BJ Watling sets batting record as New Zealand turn screws on England

By David Charlesworth, PA, Mount Maunganui

BJ Watling’s double hundred and Mitch Santner’s maiden international century ground England into submission as New Zealand assumed total dominance of the first Test.

England were dutiful in their approach at Mount Maunganui but a tactic of drying up the runs had no impact on the wickets column as Watling and Santner waited them out in an attritional morning session bringing only 58 runs.

As England wilted in the afternoon, Watling and Santner cashed in and had Test bests by the time their 261-run partnership – a New Zealand record for the seventh wicket – was ended with the only breakthrough thus far on day four.

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While Santner holed out for 126, Watling went to 205 – the highest score by a New Zealand wicketkeeper – before being caught behind off Jofra Archer as New Zealand declared on 615 for nine and a first-innings lead of 262.

New Zealand’s Mitchell Santner, left, is congratulated by teammate BJ Watling after scoring his century (Mark Baker/AP)
New Zealand’s Mitchell Santner, left, is congratulated by teammate BJ Watling after scoring his century (Mark Baker/AP)

England were set the task of batting out the best part of four sessions, with 28 overs facing them on day four, if they were to escape to Hamilton with a draw.

Their task was made all the more burdensome by being kept in the field for 201 overs, thanks largely to a dogged Watling.

New Zealand’s keeper-batsman described himself as “very limited” after his century yesterday but there were few signs of that with a series of eye-catching strokes square of the wicket, off front and back foot.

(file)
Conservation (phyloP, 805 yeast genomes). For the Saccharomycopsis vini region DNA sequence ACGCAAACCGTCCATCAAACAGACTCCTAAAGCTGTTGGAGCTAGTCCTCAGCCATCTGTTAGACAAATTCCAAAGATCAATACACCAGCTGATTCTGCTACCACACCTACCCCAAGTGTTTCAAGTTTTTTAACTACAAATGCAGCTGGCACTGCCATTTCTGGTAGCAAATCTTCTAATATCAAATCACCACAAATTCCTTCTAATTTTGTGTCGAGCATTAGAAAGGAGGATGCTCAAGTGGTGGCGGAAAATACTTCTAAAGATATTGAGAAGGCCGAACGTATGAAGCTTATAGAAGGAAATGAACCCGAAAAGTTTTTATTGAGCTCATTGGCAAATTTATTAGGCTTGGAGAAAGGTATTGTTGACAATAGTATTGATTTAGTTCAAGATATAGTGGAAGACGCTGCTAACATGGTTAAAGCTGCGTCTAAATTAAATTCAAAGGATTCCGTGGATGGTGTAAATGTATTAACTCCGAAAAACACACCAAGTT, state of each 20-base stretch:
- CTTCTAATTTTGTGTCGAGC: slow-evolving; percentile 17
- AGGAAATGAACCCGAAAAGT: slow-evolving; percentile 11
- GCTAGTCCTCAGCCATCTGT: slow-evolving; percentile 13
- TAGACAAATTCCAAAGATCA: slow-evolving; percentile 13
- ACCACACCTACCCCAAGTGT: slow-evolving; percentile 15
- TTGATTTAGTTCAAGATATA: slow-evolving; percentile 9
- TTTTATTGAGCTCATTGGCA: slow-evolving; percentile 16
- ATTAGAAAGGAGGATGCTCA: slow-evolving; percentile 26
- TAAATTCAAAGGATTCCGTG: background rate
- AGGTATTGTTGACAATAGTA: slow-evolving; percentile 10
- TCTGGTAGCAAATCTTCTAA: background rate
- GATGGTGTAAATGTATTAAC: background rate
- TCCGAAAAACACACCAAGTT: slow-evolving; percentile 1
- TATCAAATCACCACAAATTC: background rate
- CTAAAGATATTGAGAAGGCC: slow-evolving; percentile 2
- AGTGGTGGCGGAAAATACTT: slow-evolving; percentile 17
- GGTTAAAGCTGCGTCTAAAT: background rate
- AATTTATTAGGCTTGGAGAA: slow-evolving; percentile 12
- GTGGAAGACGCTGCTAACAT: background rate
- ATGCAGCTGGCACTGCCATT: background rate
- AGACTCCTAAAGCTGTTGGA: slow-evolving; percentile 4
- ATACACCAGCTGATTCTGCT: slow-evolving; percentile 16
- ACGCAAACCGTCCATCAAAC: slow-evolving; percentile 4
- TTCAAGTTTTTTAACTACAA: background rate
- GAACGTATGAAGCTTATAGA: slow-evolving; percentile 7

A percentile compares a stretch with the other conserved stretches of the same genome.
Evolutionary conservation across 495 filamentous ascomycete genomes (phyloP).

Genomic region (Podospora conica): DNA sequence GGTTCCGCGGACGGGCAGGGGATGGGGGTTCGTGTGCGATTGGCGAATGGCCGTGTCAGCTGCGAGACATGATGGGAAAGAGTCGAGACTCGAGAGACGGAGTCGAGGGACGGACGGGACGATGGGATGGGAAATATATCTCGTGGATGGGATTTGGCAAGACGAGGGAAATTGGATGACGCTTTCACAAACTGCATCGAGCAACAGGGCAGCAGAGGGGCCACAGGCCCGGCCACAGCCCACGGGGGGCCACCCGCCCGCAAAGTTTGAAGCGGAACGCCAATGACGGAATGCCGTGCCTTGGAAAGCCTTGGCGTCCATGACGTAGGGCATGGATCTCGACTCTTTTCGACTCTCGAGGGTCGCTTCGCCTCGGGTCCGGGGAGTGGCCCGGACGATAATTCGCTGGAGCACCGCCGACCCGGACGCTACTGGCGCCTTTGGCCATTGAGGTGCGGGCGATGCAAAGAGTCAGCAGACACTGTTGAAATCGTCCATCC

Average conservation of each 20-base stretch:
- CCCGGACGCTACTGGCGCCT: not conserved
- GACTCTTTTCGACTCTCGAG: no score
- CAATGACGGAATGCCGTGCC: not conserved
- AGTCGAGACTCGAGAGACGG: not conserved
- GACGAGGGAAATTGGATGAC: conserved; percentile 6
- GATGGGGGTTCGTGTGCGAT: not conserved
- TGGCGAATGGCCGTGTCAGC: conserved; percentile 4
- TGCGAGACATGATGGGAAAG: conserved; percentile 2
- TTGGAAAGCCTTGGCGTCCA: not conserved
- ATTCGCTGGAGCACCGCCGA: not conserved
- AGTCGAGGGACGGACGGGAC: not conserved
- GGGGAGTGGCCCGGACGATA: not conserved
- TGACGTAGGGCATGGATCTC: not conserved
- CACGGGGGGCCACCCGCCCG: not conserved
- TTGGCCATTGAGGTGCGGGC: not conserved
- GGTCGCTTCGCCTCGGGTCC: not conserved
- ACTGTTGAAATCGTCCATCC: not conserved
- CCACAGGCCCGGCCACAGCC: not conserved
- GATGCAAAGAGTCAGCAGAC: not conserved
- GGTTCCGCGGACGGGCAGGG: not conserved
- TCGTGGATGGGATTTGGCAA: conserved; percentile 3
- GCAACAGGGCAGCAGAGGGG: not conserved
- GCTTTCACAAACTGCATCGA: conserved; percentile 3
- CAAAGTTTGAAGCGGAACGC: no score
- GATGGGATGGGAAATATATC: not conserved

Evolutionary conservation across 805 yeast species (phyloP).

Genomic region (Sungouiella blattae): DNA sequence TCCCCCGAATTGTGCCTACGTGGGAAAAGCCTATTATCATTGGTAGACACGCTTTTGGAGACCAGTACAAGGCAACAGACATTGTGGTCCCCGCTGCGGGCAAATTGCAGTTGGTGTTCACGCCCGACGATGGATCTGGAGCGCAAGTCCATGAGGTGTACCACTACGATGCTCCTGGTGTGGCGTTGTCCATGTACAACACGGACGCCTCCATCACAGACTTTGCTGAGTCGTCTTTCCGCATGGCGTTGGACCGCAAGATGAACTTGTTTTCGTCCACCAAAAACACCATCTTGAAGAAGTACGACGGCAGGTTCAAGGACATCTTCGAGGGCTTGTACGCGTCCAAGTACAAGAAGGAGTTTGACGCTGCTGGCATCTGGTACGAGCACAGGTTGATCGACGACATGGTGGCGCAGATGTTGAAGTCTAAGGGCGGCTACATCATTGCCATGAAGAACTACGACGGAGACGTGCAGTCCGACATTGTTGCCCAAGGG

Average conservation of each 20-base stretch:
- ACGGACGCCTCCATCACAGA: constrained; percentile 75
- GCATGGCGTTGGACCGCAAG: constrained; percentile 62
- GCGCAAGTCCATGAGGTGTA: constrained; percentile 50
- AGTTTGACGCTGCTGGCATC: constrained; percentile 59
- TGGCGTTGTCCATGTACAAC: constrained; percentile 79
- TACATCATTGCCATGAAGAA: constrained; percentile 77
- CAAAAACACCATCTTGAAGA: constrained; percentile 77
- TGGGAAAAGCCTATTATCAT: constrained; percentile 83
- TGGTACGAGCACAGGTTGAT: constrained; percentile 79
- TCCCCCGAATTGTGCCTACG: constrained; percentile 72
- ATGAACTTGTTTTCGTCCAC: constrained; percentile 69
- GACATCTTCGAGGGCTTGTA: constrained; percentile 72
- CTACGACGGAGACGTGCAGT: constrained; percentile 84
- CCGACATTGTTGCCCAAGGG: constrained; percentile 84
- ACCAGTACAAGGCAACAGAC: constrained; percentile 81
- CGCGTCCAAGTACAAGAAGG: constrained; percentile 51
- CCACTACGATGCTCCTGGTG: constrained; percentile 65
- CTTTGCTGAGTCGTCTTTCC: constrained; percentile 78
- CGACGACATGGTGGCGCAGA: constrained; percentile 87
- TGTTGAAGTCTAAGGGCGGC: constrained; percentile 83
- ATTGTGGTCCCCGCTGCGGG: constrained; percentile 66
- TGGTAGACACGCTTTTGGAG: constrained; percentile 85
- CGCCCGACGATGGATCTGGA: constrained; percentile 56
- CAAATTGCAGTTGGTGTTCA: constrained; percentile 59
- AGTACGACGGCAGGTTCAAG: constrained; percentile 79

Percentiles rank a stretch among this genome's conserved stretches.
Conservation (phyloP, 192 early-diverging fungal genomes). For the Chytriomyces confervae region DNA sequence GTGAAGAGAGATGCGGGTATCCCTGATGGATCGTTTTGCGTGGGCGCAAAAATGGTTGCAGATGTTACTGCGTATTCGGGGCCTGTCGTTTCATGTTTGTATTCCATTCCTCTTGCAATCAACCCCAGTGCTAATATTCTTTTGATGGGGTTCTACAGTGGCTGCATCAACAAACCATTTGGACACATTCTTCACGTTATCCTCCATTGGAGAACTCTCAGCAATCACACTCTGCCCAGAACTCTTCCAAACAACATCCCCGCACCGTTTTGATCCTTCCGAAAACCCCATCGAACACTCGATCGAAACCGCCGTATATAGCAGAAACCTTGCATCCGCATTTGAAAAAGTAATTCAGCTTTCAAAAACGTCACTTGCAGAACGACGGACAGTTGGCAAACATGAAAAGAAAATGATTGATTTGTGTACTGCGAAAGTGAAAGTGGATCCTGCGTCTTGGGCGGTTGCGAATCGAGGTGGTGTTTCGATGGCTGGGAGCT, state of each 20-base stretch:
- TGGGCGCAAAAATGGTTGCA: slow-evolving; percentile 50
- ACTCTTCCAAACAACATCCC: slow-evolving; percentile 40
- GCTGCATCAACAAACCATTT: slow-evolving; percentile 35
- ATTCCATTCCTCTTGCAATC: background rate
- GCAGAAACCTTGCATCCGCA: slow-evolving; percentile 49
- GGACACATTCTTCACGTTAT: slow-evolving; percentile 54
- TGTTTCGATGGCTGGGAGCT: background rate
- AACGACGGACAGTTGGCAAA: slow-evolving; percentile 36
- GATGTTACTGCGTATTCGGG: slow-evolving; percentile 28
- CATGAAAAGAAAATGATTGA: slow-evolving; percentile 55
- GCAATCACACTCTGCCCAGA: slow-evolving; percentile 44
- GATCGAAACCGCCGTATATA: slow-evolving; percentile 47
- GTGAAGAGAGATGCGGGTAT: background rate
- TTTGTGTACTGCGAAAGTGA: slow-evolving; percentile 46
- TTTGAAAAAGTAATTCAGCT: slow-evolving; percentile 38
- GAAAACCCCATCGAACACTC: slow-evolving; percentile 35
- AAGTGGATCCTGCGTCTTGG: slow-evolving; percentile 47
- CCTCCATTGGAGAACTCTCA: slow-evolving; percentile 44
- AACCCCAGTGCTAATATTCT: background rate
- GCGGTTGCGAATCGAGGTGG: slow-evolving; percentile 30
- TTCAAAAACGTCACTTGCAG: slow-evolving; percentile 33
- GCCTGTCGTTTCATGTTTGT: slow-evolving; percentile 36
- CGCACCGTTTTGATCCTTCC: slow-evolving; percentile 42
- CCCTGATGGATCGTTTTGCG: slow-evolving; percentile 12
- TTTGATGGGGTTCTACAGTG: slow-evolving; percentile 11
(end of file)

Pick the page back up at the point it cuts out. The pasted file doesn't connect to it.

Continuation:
Santner, meanwhile, upped the tempo considerably this afternoon, clubbing Jack Leach for three straight sixes before taking Sam Curran the distance over midwicket.

Santner was troubled by a bumper barrage on Saturday evening but England went noticeably fuller to the left-hander on the fourth morning, with Archer pointedly opening the bowling after not doing so on Saturday.

BJ Watling on his way to his double century (Mark Baker/AP)
BJ Watling on his way to his double century (Mark Baker/AP)

Archer’s second ball was squirted away through gully for four by Watling before the paceman sent down five successive maidens as England sought to turn the screws.

The plan almost paid off as Santner wafted at an equally frugal Broad only for the edge to carry over the slips. England were feeding on scraps as the third new ball came and went without any alarms.

Watling was unable to duck out of the way of an Archer bumper and was clattered in the back of the helmet, but he ended the session by cutting the bowler for four.

That sign of aggression was a precursor to a more ambitious approach in the afternoon, Watling uppercutting Archer for six before Santner got in on the act with three maximums in as many overs off Leach.

The third took him to 97 before he reached three figures for the first time in Tests by scampering a couple after glancing Stokes fine.

Santner eventually perished after lofting Sam Curran to long-on.

Watling had clipped Joe Root tantalisingly out of reach of Stuart Broad at square-leg before bringing up his double ton on the stroke of tea.

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